In addition to the lack of conflict, these actions could have happened in any order. This is what Paul means by incidental. They are separate incidents. Another way to say this would be to say that incidental action feels episodic. It doesn’t feel connected. And the reason it doesn’t feel connected is because there is no sense of cause-and-effect.

According to Paul (and every other writing teacher ever!), “The action we want in our stories is action that leads directly to a reaction, that leads to another action.” Stories are about things going wrong. But they are also about organizing our reality into a meaningful and understandable whole. The logic of cause-and-effect makes sense to us. It is how we want to see the world. And it is how we want to see our stories and the characters in them. This is the logic behind the cultural idiom that “Everything happens for a reason.” While it is beyond the scope of this blog to establish whether this is true in life, cause-and-effect logic should, in general, be the basis of action in your story (to a greater or lesser degree depending on your genre).

That is to say that your character should take an action and that action should cause a reaction and that reaction should cause your character to take another action, etc. In this way, everything relates back to your character’s first action. In how to books on writing structure, the “first” decisive action your protagonist takes is variably called Turning Point 1, The Act 1 Break, Crossing the First Threshold, etc. And it marks your characters decision to take action in pursuit of his or her goal. Ideally, each reaction should raise the stakes so that the action rises and the tension escalates as the story moves on.

To illustrate this, Paul presents this example: Her character Steve, who is on his way to buy a present for his mother, stops to play softball with some friends. He hits a home run which breaks a car window. He thinks about running, but decides to take responsibility and pay for the broken window with the money he was going to use for his mom’s present. But the money isn’t enough. So he offers to work for the lady who owns the car. When he is done, he walks home and starts to cry because not only won’t he be able to buy his mom a present, but now he’s late getting home. With tears in his eyes, he steps into the street without looking and causes an accident. The police arrive and…that’s where I’m going to leave you.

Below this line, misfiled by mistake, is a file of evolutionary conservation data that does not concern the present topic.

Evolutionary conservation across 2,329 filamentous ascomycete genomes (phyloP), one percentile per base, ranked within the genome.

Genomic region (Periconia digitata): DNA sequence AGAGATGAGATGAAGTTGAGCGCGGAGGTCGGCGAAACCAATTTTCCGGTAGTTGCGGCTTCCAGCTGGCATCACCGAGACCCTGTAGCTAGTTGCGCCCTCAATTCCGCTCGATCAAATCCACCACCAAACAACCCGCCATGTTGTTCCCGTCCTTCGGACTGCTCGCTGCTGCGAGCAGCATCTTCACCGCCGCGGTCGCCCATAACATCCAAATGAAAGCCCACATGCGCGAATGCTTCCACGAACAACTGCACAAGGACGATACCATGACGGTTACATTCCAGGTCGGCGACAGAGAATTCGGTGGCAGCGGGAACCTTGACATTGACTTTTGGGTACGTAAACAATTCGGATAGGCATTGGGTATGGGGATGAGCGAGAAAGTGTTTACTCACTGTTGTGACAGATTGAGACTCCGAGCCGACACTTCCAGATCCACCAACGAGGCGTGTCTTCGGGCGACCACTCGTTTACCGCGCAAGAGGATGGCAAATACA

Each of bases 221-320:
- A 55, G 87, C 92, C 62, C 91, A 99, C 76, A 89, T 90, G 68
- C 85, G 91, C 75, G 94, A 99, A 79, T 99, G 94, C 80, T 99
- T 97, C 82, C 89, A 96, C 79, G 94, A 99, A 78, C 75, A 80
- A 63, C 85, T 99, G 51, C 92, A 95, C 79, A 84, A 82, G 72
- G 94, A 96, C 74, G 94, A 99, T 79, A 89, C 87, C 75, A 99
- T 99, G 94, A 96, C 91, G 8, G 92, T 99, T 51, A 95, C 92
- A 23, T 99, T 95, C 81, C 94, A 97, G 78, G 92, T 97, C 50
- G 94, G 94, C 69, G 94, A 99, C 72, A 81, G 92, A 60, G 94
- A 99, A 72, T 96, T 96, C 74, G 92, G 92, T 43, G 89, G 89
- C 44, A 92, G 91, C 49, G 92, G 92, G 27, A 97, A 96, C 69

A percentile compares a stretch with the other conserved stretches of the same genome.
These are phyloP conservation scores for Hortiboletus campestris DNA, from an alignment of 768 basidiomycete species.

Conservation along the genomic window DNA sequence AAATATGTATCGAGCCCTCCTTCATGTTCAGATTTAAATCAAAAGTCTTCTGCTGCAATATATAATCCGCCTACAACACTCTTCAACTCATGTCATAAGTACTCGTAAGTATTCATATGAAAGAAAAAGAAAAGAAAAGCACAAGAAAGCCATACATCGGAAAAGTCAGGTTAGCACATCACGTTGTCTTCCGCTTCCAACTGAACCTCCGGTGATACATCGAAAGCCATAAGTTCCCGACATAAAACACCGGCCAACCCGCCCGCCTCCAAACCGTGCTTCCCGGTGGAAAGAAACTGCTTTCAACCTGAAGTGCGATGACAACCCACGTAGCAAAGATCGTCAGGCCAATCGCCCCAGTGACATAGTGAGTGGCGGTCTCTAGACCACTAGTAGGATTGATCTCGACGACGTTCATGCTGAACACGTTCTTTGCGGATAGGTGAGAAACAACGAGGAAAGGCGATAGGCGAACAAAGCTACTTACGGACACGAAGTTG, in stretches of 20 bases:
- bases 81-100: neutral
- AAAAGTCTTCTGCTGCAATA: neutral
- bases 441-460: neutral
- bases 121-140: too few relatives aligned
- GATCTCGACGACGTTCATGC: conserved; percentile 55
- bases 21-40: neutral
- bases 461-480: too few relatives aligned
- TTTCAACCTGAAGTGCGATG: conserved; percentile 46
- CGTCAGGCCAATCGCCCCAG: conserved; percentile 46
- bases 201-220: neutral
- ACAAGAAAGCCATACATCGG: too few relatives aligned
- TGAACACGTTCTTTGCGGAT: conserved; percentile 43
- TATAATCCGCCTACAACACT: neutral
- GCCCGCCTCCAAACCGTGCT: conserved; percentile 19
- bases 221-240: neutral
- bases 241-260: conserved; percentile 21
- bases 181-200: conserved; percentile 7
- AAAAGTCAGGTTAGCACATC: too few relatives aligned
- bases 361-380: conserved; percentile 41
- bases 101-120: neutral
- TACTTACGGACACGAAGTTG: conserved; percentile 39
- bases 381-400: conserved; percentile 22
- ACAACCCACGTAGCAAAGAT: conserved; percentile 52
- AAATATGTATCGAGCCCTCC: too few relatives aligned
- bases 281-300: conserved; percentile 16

Agreed, it’s not a great story, but you get the idea. Notice how everything goes back to Steve’s initial action and how the situation gets worse and worse. (Also notice that a small part of you already wants to know what happened!) In the language of structure, this is the essence of your second act. Your protagonist tries to solve his or her problem but manages to make things worse. This is good advice for writers of any genre.

Writing a Picture Book? I recommend...

In conclusion, many people think plot and character are different things. But they’re not. After all, “You are what you do, not what you say,” as the saying goes. Well, same goes for your characters. Characters are defined by their actions. And what is a plot but a record of a characters’ actions in pursuit of a desire or goal. In the best narratives, those actions follow a certain kind of cause-and-effect logic as each action and reaction slowly escalates the stakes as the story nears its climax.

Paul’s book is full of smart observations like this, and an educational read for new and seasoned writers alike.

What do you think? Did you know the difference between incidental and cause-and-effect action before? Do you care?